Mining Bill Signing Creating Push Back
Photo: Video by nbc26.com
RHINELANDER, Wis.--After years of controversy Governor Walker signs the state's new mining bill into law.
It relaxes mining regulations and opens the way for a new mine near Lake Superior. But the move is still creating push back.
"I support Governor Walker on a lot of issues. This is not one of them," Oneida Tribe Chairman Ed Delgado said.
Delgado puts his feelings in writing. The Oneidas filed a resolution, which opposes building the proposed mine on tribal land.
"That country is wild rice, it's hunting, it's water, it's everything that we'll never get back. Once we ruin that it's gone forever," Delgado said.
Meanwhile union workers are excited about the thousands of jobs the iron mine will create in Wisconsin. Employees would earn up to $60,000 a year.
"It's going to bring jobs to an industry that's suffered double digit unemployment for the last four years," President of Operating Engineers Local 139, Terrance McGowan said.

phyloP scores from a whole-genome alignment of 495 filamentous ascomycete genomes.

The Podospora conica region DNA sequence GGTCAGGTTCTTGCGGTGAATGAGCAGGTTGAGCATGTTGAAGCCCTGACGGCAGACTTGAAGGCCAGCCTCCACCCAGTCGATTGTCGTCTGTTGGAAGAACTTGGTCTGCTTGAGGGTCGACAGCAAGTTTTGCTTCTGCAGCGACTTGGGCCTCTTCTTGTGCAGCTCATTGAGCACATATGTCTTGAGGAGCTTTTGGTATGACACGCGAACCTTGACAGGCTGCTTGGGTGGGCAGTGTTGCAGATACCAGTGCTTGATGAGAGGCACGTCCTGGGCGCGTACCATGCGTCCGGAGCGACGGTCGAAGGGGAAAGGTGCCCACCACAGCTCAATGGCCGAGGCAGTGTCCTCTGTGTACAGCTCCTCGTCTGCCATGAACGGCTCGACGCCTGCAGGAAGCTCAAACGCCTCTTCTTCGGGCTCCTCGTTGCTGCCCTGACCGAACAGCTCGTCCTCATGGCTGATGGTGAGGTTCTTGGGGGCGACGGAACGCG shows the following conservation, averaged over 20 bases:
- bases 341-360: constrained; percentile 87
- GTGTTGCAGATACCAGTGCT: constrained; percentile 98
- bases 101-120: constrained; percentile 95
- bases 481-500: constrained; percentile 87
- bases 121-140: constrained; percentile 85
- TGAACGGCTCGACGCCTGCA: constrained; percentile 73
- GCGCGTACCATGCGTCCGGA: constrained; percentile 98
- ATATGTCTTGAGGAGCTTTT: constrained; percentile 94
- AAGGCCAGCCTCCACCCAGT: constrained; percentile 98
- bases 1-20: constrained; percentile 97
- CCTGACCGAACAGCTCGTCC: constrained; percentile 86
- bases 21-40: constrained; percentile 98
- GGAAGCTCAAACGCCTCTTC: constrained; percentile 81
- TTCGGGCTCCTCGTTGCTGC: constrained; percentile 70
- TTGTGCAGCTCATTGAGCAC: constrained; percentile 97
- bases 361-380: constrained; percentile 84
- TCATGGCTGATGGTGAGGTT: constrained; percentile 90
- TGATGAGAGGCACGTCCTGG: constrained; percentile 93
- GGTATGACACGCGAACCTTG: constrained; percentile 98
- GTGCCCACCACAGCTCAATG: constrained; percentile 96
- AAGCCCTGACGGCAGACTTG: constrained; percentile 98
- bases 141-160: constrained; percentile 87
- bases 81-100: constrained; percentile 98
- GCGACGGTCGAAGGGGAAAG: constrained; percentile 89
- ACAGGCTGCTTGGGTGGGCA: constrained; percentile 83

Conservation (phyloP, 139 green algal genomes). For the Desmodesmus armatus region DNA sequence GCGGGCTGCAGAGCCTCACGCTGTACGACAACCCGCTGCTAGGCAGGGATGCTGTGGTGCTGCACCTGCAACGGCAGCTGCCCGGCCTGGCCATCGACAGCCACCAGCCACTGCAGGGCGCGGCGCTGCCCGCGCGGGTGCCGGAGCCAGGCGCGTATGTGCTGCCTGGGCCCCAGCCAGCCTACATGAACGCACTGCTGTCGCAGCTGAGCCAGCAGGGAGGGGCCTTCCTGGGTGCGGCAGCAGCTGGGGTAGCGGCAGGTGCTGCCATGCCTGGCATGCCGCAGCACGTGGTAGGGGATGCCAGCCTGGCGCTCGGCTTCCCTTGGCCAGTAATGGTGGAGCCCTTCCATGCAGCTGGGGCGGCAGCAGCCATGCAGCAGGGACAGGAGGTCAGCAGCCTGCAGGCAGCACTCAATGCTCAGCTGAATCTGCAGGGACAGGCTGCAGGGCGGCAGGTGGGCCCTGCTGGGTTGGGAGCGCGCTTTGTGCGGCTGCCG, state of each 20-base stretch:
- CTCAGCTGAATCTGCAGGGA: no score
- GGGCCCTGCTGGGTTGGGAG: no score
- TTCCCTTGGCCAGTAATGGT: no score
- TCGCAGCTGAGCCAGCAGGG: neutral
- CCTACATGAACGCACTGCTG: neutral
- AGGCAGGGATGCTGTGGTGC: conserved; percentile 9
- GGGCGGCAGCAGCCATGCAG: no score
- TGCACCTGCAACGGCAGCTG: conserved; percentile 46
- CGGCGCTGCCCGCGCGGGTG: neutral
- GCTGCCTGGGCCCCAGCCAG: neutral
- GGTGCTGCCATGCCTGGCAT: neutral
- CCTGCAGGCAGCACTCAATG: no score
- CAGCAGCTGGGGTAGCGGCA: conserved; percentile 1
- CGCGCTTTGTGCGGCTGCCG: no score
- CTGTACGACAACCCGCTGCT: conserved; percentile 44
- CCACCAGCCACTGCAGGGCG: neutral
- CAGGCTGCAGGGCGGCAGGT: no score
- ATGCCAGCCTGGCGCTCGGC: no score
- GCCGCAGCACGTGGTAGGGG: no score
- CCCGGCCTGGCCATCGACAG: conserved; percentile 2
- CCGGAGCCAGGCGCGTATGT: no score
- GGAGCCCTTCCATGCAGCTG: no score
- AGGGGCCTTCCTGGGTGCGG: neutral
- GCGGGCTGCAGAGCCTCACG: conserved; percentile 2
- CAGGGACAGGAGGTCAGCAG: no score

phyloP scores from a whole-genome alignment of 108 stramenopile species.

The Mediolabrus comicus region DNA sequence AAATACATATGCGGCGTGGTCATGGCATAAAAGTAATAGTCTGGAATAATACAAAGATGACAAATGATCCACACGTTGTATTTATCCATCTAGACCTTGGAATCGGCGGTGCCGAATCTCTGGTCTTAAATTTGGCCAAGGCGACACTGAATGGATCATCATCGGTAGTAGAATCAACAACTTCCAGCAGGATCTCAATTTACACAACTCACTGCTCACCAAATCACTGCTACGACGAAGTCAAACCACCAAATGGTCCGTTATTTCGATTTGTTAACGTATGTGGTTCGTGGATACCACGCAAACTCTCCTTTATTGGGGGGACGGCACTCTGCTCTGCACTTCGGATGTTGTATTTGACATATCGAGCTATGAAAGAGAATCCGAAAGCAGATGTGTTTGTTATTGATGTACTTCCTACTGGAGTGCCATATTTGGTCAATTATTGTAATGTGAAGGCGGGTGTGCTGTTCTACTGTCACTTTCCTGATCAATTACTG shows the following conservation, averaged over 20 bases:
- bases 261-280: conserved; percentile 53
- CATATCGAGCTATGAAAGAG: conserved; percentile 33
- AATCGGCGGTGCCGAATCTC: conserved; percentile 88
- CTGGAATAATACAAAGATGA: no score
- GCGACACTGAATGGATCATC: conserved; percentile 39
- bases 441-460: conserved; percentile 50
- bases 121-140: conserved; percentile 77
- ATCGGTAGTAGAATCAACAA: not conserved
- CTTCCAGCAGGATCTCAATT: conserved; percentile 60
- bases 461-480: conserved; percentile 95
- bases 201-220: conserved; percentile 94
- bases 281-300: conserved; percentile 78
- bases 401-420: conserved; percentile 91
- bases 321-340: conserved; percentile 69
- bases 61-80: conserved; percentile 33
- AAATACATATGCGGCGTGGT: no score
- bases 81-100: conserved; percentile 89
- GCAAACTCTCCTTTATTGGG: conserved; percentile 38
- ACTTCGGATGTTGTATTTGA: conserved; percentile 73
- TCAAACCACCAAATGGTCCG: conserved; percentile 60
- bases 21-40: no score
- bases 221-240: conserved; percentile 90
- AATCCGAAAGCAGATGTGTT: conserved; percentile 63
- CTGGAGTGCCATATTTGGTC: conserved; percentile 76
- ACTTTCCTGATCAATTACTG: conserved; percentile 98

Operating Engineers Local 139 has members in Northeast Wisconsin who will be impacted. The president tells us right now many are working in the southern part of the state.
"It'll be nice for these people for a change be able to go to work and see their families in the evening," McGowan said.
Once a mining permit is approved, the project could break ground soon.
Lawsuits are expected to be filed against the bill. Even though the Oneida's resolution holds no legal bearing, they hope it helps show their support for the tribes affected in the northwest part of the state.